Stimulus Checks Start to Arrive

By Will Johnson

Messenger Reporter

EAST TEXAS – It’s been said that every little bit helps and in these uncertain times, an extra $1,200 in your bank account is a nice thing to have.

As a part of the response to the economic fallout caused by the COVID-19 pandemic – in March – the US Congress approved a $2.2 trillion stimulus package. A key component of this legislation involves a one-time direct payment to most households.

According to the Internal Revenue Service (IRS) website, “The IRS is committed to helping you get your Economic Impact Payment as soon as possible. The payments, also referred to by some as stimulus payments, are automatic for most taxpayers.”

The plan provides $1,200 for each adult and $500 for each child under 17. For example, a married couple with two children would receive $3,400.

The best part of all this – the checks are starting to arrive! Several banks are already reporting the money has arrived or will be deposited into a person’s account within the next few days. 

The website, www.MarketWatch.com, has reported, “The IRS is planning to send a first wave for the week that starts April 13, according to an expected timeline from the House Ways and Means Committee. The tax authority will transmit 60 million payments via direct deposit, using the banking information it has on file for taxpayers’ 2018 or 2019 tax returns, the timetable said. That wave will include Social Security recipients who filed tax returns and included direct deposit information on their returns, according to the House Ways and Means’ estimated timeline.”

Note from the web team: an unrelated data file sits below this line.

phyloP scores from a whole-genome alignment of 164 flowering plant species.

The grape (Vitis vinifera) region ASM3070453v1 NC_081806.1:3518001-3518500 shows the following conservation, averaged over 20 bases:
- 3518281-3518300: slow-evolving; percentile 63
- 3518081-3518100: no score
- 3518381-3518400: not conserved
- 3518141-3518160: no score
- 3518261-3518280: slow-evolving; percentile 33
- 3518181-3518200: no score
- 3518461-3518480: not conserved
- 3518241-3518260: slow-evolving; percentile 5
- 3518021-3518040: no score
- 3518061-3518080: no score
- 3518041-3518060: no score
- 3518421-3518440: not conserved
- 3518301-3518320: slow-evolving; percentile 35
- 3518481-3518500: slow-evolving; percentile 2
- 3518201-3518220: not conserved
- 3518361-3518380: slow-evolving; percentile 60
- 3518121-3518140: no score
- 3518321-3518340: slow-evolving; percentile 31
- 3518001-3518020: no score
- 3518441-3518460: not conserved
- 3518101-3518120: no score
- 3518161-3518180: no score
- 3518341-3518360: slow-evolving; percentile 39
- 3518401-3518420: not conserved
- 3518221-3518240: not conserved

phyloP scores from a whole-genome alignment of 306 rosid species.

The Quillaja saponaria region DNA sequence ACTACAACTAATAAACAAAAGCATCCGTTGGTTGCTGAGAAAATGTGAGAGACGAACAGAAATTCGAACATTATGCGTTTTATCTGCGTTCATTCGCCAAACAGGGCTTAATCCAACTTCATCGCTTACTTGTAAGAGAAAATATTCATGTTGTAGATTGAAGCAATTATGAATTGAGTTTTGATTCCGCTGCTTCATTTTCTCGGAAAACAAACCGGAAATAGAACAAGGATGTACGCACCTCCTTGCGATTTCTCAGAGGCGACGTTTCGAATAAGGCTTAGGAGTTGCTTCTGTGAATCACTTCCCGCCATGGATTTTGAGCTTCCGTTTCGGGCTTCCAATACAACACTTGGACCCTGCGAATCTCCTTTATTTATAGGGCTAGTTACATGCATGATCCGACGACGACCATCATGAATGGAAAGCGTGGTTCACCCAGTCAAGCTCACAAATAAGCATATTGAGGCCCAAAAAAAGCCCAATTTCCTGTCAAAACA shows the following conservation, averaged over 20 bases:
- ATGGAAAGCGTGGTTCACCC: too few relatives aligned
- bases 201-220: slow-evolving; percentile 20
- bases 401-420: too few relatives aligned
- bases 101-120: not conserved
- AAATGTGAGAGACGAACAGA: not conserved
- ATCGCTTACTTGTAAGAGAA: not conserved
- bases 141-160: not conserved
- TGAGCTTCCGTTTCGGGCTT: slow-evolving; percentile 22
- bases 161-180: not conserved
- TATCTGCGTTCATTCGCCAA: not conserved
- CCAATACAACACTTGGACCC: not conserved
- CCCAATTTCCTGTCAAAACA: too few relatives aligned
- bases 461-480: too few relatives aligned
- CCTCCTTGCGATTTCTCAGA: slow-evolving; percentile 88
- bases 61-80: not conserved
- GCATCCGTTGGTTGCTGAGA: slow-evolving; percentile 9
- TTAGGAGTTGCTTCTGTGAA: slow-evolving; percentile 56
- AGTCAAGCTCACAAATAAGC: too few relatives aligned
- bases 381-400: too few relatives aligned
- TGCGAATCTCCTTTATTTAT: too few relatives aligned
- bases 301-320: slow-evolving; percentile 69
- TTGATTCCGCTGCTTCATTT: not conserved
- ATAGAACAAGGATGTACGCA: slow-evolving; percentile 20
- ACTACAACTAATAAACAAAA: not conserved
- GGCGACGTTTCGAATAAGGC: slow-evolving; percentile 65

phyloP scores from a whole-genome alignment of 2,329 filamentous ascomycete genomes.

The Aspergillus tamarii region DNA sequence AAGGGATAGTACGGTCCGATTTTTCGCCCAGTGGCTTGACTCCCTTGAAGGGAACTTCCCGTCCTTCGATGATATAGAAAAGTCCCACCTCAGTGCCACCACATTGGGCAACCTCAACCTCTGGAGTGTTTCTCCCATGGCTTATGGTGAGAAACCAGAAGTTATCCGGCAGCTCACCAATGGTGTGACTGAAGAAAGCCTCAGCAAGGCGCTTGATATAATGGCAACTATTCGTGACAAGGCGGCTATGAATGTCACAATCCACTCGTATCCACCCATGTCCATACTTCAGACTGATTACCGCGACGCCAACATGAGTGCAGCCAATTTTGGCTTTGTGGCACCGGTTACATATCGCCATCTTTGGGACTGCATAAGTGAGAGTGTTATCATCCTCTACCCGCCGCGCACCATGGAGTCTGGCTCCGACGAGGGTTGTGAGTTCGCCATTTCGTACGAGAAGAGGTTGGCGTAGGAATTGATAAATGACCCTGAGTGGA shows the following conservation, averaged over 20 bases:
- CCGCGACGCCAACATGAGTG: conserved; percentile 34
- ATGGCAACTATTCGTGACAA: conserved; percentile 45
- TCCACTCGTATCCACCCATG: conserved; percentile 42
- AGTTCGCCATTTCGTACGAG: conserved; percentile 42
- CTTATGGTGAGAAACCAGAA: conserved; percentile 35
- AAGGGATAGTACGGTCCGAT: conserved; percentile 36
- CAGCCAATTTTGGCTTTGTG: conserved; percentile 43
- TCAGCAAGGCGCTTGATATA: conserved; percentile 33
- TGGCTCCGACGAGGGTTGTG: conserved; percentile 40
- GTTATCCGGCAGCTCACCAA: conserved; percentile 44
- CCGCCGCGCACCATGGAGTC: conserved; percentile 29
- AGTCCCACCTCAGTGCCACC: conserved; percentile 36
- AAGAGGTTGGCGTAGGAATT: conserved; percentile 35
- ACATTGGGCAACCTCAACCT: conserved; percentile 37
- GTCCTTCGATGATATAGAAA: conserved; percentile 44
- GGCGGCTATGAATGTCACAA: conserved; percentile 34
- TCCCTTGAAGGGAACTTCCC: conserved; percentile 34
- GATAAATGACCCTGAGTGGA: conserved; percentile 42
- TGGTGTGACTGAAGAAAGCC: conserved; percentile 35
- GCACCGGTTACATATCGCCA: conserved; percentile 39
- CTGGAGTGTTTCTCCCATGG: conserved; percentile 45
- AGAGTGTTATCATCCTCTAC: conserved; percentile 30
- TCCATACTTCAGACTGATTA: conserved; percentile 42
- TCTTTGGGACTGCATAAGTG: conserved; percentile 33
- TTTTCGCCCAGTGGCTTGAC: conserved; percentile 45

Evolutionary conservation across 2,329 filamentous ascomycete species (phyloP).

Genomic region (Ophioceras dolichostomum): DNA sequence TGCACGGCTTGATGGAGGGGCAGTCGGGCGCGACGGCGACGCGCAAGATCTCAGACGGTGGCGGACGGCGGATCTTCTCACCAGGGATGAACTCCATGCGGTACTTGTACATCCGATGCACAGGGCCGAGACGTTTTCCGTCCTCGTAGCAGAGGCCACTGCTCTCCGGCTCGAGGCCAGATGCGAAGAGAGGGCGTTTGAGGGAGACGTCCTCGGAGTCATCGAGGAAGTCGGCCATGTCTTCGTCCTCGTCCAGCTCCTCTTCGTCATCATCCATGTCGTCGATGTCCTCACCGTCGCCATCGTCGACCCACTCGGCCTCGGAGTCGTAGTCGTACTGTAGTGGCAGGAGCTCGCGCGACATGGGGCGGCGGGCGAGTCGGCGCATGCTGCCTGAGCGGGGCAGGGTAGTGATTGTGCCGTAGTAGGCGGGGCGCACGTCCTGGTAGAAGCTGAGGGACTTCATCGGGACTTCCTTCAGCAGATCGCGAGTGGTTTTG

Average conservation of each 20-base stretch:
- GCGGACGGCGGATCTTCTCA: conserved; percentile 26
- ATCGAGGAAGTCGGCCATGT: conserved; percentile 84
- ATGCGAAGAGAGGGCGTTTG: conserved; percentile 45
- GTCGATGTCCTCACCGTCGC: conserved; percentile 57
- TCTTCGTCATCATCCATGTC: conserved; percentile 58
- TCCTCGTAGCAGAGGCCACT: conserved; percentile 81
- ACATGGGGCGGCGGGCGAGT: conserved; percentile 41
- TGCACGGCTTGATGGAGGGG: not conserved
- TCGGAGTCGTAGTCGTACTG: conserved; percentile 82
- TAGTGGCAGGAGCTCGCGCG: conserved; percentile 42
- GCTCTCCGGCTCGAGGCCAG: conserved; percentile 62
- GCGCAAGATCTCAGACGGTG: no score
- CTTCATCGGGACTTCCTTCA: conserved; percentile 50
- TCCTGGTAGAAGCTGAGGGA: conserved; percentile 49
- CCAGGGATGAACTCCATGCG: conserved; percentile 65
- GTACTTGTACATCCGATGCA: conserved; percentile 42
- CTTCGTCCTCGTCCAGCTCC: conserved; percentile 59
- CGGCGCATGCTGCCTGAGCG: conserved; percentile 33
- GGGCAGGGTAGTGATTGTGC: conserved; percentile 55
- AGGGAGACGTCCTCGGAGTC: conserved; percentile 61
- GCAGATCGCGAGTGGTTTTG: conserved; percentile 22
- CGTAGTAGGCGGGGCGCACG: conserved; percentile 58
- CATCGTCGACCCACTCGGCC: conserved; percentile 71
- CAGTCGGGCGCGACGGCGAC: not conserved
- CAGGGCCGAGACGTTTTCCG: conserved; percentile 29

For most taxpayers, no further action is needed. This includes taxpayers who filed tax returns in 2018 and 2019 and most seniors and retirees.

There are, however, a few taxpayers who will not receive a stimulus check. Taxpayers likely won’t qualify for an Economic Impact Payment if any of the following apply:

Your adjusted gross income is greater than

  • $99,000 if your filing status was single or married filing separately
  • $136,500 for head of household
  • $198,000 if your filing status was married filing jointly
  • You can be claimed as a dependent on someone else’s return. For example, this would include a child, student or older dependent who can be claimed on a parent’s return.
  • You do not have a valid Social Security number.
  • You are a nonresident alien.
  • You filed Form 1040-NR or Form 1040NR-EZ, Form 1040-PR or Form 1040-SS for 2019.

Shortly after the payment is deposited, the IRS plans to mail a letter about the economic impact payment to the taxpayer’s last known address.

“The letter will provide information on how the payment was made and how to report any failure to receive the payment. If a taxpayer is unsure they’re receiving a legitimate letter, the IRS urges taxpayers to visit IRS.gov first to protect against scam artists,” the IRS website stated.

Will Johnson may be contacted via e-mail at [email protected].

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